Choosing The Right Dog For You

September 14, 2016 | We Learn | Tips from Marie Aymard
Making the decision to welcome a new furry family member into your home is a big step that requires forethought and planning. Choosing the right dog to fit your lifestyle is a big component in making the move to be the best doggie parent possible!

There are a handful of criteria I take into consideration when helping people with the match-making process. First and foremost, size. All dogs are adorable as puppies, but take into account the full grown size of the dog and the amount of space you have available. Second, energy level. Just because a dog is smaller, doesn’t mean it will just hang around the house, and not every large dog requires obscene amounts of exercise. Thirdly, consider lifestyle as well – do you work long hours? Are you an outdoorsy person or a couch potato? Do you plan on adventuring with your dog or do you stick to a pretty regular routine? These three baseline criteria will set you up for careful consideration when you go to pick out your next dog.

Once you have an idea of size, energy and how you want your dog to fit into your lifestyle, now it is time to figure out where to actually look for your new buddy. The two most common ways to obtain a dog are either through rescues and shelters or from a breeder. Both sides have their pros and cons. Getting a dog from a shelter, you get to save a life, and there is nothing better than feeling like you made an impact on an animal’s life. You also have the opportunity to adopt an older dog, where you have a better gauge of how large the dog will be and their temperament isn’t as much as a coin toss. However, rescue dogs can come with their fair share of problems, including separation anxiety, resource guarding, etc.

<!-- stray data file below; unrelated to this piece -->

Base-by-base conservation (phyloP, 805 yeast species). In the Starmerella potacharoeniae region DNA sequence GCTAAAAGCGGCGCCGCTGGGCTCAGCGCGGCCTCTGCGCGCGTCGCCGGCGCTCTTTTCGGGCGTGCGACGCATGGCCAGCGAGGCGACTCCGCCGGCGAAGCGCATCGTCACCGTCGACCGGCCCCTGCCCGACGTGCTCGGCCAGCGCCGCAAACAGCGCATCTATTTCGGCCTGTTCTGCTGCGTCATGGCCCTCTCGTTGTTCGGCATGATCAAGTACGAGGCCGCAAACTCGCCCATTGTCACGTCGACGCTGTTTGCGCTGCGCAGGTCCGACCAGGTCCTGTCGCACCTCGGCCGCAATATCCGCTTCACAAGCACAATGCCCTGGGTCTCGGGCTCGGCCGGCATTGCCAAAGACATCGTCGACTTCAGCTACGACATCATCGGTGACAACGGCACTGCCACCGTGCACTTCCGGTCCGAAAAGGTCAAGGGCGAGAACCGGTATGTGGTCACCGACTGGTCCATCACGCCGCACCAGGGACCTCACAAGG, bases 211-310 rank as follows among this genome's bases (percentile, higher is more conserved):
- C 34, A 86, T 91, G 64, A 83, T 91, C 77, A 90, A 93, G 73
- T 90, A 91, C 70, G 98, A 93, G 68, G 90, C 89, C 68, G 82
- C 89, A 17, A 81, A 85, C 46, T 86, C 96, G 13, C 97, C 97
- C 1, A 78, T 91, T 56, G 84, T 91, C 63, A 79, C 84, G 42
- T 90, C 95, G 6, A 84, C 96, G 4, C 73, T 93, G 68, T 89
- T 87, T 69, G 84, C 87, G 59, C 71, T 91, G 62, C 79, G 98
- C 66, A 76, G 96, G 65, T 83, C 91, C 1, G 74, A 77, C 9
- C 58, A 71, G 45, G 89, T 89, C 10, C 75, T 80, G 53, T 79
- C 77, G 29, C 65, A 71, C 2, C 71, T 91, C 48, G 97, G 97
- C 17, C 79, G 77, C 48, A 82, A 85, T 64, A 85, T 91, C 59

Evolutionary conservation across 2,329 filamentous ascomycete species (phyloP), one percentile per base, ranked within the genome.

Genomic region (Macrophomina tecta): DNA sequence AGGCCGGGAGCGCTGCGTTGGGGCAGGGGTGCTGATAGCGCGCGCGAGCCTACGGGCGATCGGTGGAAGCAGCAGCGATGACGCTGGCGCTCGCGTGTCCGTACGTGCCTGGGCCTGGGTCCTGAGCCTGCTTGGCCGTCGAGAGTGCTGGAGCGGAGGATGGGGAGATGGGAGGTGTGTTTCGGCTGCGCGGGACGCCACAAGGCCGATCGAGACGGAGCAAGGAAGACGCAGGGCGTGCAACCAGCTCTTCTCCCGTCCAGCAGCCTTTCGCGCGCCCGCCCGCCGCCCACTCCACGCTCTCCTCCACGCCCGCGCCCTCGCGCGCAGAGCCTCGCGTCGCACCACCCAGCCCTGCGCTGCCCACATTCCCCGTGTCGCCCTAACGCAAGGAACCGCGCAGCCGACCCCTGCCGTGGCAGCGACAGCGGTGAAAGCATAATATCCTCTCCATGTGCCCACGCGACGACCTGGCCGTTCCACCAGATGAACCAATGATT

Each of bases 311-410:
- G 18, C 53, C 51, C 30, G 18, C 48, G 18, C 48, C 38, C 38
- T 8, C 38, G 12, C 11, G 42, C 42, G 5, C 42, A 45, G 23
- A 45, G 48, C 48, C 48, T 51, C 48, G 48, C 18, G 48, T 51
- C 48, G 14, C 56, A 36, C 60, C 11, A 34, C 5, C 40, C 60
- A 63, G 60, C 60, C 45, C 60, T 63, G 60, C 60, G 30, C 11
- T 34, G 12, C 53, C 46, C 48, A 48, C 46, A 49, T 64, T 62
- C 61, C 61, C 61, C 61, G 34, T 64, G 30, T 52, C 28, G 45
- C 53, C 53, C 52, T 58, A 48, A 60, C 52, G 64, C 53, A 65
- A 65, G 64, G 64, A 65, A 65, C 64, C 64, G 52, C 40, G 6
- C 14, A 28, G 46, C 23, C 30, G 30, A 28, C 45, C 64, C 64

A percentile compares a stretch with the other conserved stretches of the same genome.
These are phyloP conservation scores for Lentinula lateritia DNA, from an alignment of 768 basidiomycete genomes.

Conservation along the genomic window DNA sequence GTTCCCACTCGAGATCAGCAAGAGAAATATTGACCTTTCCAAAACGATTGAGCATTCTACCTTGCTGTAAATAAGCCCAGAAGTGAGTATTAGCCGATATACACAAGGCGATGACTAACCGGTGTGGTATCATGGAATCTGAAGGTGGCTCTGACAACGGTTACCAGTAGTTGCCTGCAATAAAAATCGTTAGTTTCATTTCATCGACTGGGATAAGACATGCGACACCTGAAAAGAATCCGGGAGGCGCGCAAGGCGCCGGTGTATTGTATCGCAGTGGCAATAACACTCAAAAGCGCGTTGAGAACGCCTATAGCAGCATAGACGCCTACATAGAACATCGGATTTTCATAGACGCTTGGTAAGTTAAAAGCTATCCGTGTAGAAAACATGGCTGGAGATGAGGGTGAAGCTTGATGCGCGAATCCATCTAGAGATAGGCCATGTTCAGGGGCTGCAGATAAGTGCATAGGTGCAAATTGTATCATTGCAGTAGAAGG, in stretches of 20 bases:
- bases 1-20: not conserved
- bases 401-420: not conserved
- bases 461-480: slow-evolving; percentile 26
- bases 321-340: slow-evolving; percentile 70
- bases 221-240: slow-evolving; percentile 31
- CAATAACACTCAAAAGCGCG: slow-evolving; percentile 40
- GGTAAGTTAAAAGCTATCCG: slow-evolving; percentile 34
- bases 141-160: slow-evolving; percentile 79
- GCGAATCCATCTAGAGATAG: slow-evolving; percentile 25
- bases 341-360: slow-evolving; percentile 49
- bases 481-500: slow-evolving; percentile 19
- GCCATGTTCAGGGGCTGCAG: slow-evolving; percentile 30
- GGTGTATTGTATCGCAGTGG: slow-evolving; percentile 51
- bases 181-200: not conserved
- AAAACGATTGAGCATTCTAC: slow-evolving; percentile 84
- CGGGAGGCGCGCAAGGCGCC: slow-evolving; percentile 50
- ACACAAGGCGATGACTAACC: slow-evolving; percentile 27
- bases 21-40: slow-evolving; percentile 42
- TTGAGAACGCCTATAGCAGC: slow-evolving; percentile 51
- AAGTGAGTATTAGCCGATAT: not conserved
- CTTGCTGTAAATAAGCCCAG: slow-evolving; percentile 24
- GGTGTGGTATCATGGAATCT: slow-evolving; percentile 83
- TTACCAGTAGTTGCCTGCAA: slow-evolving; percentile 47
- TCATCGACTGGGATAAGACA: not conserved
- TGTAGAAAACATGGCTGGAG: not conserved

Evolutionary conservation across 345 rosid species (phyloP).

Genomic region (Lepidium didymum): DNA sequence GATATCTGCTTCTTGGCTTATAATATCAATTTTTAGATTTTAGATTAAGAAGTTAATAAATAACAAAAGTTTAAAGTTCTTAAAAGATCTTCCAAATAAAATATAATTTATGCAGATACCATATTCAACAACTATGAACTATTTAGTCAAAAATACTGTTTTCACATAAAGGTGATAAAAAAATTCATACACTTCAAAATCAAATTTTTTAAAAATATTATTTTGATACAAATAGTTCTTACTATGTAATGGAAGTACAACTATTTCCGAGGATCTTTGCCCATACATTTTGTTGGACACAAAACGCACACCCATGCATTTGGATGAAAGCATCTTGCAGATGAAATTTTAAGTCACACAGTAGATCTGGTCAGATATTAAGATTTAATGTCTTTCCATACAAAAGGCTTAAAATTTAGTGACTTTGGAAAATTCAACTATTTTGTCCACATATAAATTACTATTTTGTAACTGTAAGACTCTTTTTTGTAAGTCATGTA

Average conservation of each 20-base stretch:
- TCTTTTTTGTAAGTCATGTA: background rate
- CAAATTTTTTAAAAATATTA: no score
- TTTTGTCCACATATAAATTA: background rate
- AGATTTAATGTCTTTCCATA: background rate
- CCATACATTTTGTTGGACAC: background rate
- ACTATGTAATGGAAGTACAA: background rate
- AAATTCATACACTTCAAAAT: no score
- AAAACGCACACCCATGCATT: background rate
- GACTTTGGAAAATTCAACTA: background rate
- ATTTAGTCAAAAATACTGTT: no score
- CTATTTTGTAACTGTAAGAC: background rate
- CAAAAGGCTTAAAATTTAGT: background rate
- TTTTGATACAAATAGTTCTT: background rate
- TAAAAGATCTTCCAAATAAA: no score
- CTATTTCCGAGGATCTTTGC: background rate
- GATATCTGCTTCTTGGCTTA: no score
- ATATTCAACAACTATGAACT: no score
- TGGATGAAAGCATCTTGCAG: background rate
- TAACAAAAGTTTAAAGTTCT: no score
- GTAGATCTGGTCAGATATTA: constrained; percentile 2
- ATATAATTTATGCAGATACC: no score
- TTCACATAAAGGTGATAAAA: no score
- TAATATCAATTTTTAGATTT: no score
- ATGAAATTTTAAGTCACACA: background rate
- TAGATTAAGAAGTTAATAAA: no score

When you are purchasing a dog from a breeder, you have the ability to get history on the dog’s lineage and get an idea of what to expect health and personality wise. A good breeder is often willing to help new owners match with a puppy. Getting a purebred dog also allows you to be particular about the type of dog you are buying based on general qualities of the breed you pick. However, you can often be looking at higher price tags with these dogs, and you run the risk of unconsciously supporting a puppy mill type of operation.

“You run the risk of unconsciously supporting a puppy mill type of operation.”

All in all, once you have spent some time making decisions on the type of dog you want to suit your lifestyle and where you are going to get your dog from, it is important to speak with a trainer (even before you welcome your pup into your home!) so that you can make sure you are set up with all the skills needed for a successful transition into their new family!

Dog Family by Marie

If you enjoyed this post, you should read “How To Have Conversations with Neighbors About Their Barking Dog” here.

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